My daughter was born in the spring.
So on a warm day not long after, my husband and I found ourselves bundling her up so we could all enjoy the thaw that was taking place in our backyard. Our neighbors must have had the same idea because when we stepped outside we heard them chatting quietly over the fence. We hadn’t yet introduced them to the baby so we greeted them cheerfully and tenderly leaned the bundle toward the top of the fence to show her off. They had had a daughter about eight months prior so we found ourselves in a curious but light-hearted “Neighbor Wilson” situation comparing notes about new parenthood.
It was my first encounter like this, and I felt a bit clumsy trying to gain some insight from their experience without being too overbearing or worse, coming across as judgmental.
As I’ve now learned is a typical direction for these conversations to go, we ended up discussing sleep: “Are you guys getting any sleep? Is she a good sleeper? What’s the longest stretch you’ve had?” Truthfully, we were still in the fog of the very early days and were all still trying to get into a rhythm. But before I had the chance to respond, my husband chimed in and said, “yeah it’s alright, but nighttime is always a little nerve-wracking because you never know how it’s going to go.”
And right on beat the dad chuckled and said, “Yeah, that doesn’t really go away.” We all had a good laugh and shared a moment of parenthood camaraderie, but as I walked away I felt jolted – confused and terrified at the thought that this nervous, sometimes sick-to-my-stomach feeling may actually just be a side-effect of parenthood.
It was the first time someone actually pinpointed one of the distinct differences I felt as a new mother. This constant state of worry - whether for sleep (or the lack of it), for safety, for health, for above-averageness, and even for love – had become a constant thread of internal discussion. It was alarming at how often these thoughts occurred and how “doom and gloom” they can get.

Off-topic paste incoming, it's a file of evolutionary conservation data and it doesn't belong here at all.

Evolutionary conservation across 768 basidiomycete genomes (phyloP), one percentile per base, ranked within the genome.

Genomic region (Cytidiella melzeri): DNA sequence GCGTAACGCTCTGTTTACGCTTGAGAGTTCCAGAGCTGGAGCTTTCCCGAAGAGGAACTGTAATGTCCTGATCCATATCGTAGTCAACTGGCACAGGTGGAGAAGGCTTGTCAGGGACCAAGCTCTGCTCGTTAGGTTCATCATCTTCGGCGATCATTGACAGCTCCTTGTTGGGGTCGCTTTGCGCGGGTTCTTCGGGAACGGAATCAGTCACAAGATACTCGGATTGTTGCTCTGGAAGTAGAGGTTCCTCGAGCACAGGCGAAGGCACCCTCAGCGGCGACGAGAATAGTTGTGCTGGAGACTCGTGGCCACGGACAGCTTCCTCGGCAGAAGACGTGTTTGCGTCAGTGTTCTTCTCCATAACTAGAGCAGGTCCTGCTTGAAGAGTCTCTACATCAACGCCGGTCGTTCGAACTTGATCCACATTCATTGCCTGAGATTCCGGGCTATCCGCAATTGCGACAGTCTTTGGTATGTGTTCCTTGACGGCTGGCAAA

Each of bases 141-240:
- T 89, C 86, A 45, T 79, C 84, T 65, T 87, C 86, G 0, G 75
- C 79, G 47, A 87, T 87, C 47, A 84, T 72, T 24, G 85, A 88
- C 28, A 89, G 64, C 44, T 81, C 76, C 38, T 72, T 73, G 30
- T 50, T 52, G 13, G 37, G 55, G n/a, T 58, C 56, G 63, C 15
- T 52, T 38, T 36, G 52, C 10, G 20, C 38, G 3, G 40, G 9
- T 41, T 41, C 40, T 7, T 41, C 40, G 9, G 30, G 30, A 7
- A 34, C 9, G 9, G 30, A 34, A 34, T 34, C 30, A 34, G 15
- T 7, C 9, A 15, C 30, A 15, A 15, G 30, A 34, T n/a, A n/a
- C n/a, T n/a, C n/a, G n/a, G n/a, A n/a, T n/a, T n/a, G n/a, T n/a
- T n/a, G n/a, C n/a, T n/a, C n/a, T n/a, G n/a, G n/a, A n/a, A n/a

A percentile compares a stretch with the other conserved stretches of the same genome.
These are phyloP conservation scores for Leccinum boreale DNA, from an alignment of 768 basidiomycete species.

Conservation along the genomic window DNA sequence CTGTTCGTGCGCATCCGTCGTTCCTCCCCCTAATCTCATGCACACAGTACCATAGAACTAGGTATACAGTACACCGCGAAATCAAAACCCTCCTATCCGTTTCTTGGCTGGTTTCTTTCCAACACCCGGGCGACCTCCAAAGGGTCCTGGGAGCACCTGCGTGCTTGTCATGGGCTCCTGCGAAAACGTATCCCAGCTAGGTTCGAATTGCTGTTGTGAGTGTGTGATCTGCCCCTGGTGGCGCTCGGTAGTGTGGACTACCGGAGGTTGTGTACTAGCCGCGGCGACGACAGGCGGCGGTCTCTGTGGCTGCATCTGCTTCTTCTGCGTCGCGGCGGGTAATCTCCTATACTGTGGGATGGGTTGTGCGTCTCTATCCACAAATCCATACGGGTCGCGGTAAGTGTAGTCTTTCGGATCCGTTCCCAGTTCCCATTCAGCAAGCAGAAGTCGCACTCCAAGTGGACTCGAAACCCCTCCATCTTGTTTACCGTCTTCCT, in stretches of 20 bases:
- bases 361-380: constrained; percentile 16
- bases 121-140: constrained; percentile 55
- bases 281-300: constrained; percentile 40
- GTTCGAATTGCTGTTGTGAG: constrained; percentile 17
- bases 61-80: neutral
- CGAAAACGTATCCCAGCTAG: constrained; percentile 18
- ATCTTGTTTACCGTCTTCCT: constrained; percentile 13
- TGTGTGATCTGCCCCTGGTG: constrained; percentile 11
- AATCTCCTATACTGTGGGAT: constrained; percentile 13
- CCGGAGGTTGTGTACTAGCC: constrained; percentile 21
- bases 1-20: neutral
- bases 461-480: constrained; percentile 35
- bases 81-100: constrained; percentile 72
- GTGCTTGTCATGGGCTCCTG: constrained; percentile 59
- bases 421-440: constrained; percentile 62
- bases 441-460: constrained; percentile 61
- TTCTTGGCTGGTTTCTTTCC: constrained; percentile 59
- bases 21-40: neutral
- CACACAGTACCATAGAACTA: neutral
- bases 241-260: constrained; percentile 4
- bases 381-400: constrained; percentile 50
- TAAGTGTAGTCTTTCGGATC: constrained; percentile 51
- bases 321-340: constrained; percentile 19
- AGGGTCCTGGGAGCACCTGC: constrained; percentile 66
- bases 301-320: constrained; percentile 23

And what’s more, these worries can become compounded by the added decision of whether or not to act. You have always got to be on your game, because if you let your guard down, you may miss something - something that could harm her if you don’t thwart it or may pass her by if not nurtured. It’s on you.
My daughter is now nine months old, and although I may have gotten used to this worry I can’t say it has gotten any easier - a small stone in your shoe that is both hard to ignore but too cumbersome to remove. But last week, I saw something that jolted me almost as much as I was that day last spring.
It was an illustration of a mother (I know because I follow her on Instagram) with a huge beautiful set of golden wings spreading out from behind her kneeling naked self. Above her were the words from Rumi:
YOU HAVE SEEN YOUR OWN STRENGTH.
YOU HAVE SEEN YOUR OWN BEAUTY.
YOU HAVE SEEN YOUR
WHY DO YOU WORRY?
And just like that, I made a decision.
I decided that my worry will no longer just be a side effect, but rather a vehicle for keeping myself in check. Because to a certain extent, your worry is right – it IS on you.
So why not own it?
This means that now I can view my worry as an opportunity rather than an inhibitor. It’s a chance for me to reflect on myself as a person and as a parent – to recognize that one worry could offer up a chance for me to anticipate a potential threat, whereas another could send me searching for a better way to be a teacher to my child. And dammit, I’m smart enough to recognize both.
Okay…We ALL know it’s not as simple as that. It’s not a perfect science and it’s hard, but it’s also a choice. For us women - who bounce just a little bit longer, who tilt our neck just a little further even though it’s less comfortable, who give just a little bit more at the end of a long day – a little change in perspective might just help alleviate some of those intangible difficulties of motherhood, like worry.
So own it. You’ve already got your wings.
Lindsey Ransom doesn't let labels define her but she occupies her time with developing wind farms, baby squishes, baking sweets, sailing boats, riding bikes, and playing in the snow. She sometimes lets her words define her through an assortment of blog posts and Instagram wonderings and will someday write an historical fiction novel.